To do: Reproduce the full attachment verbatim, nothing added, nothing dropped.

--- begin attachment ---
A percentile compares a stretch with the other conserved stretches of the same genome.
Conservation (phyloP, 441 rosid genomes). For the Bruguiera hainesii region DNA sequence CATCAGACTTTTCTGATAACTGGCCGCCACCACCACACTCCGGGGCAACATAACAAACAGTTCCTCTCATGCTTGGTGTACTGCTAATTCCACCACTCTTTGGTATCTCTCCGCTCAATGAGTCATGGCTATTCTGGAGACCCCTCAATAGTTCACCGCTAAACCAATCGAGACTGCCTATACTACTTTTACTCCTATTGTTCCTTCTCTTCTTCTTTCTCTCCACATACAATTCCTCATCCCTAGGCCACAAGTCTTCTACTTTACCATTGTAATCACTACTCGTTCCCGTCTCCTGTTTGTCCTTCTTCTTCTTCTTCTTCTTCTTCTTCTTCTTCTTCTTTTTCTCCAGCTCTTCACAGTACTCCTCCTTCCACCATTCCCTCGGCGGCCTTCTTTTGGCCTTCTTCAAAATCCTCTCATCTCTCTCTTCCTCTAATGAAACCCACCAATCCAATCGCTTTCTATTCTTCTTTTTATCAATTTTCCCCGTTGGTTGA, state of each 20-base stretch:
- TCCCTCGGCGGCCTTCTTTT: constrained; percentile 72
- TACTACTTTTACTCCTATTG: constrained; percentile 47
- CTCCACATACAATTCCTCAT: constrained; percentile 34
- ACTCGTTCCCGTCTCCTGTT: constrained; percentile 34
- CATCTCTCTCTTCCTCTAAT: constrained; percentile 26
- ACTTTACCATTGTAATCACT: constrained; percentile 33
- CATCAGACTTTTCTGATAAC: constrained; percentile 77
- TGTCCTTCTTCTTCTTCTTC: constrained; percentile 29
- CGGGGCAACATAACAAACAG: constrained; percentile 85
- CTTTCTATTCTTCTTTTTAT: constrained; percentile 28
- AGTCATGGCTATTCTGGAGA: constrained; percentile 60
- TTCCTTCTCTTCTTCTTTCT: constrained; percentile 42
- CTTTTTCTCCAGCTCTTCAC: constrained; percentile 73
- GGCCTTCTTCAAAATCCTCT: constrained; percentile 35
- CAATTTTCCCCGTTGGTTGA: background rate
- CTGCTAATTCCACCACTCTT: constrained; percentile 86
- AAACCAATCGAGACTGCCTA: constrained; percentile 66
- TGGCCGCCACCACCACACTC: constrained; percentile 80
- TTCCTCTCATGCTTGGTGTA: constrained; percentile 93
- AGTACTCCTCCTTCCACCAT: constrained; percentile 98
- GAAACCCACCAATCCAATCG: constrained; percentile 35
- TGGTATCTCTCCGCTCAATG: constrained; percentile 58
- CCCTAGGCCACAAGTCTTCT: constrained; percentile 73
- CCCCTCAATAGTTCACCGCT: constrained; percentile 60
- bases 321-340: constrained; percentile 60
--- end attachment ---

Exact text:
A percentile compares a stretch with the other conserved stretches of the same genome.
Conservation (phyloP, 441 rosid genomes). For the Bruguiera hainesii region DNA sequence CATCAGACTTTTCTGATAACTGGCCGCCACCACCACACTCCGGGGCAACATAACAAACAGTTCCTCTCATGCTTGGTGTACTGCTAATTCCACCACTCTTTGGTATCTCTCCGCTCAATGAGTCATGGCTATTCTGGAGACCCCTCAATAGTTCACCGCTAAACCAATCGAGACTGCCTATACTACTTTTACTCCTATTGTTCCTTCTCTTCTTCTTTCTCTCCACATACAATTCCTCATCCCTAGGCCACAAGTCTTCTACTTTACCATTGTAATCACTACTCGTTCCCGTCTCCTGTTTGTCCTTCTTCTTCTTCTTCTTCTTCTTCTTCTTCTTCTTCTTTTTCTCCAGCTCTTCACAGTACTCCTCCTTCCACCATTCCCTCGGCGGCCTTCTTTTGGCCTTCTTCAAAATCCTCTCATCTCTCTCTTCCTCTAATGAAACCCACCAATCCAATCGCTTTCTATTCTTCTTTTTATCAATTTTCCCCGTTGGTTGA, state of each 20-base stretch:
- TCCCTCGGCGGCCTTCTTTT: constrained; percentile 72
- TACTACTTTTACTCCTATTG: constrained; percentile 47
- CTCCACATACAATTCCTCAT: constrained; percentile 34
- ACTCGTTCCCGTCTCCTGTT: constrained; percentile 34
- CATCTCTCTCTTCCTCTAAT: constrained; percentile 26
- ACTTTACCATTGTAATCACT: constrained; percentile 33
- CATCAGACTTTTCTGATAAC: constrained; percentile 77
- TGTCCTTCTTCTTCTTCTTC: constrained; percentile 29
- CGGGGCAACATAACAAACAG: constrained; percentile 85
- CTTTCTATTCTTCTTTTTAT: constrained; percentile 28
- AGTCATGGCTATTCTGGAGA: constrained; percentile 60
- TTCCTTCTCTTCTTCTTTCT: constrained; percentile 42
- CTTTTTCTCCAGCTCTTCAC: constrained; percentile 73
- GGCCTTCTTCAAAATCCTCT: constrained; percentile 35
- CAATTTTCCCCGTTGGTTGA: background rate
- CTGCTAATTCCACCACTCTT: constrained; percentile 86
- AAACCAATCGAGACTGCCTA: constrained; percentile 66
- TGGCCGCCACCACCACACTC: constrained; percentile 80
- TTCCTCTCATGCTTGGTGTA: constrained; percentile 93
- AGTACTCCTCCTTCCACCAT: constrained; percentile 98
- GAAACCCACCAATCCAATCG: constrained; percentile 35
- TGGTATCTCTCCGCTCAATG: constrained; percentile 58
- CCCTAGGCCACAAGTCTTCT: constrained; percentile 73
- CCCCTCAATAGTTCACCGCT: constrained; percentile 60
- bases 321-340: constrained; percentile 60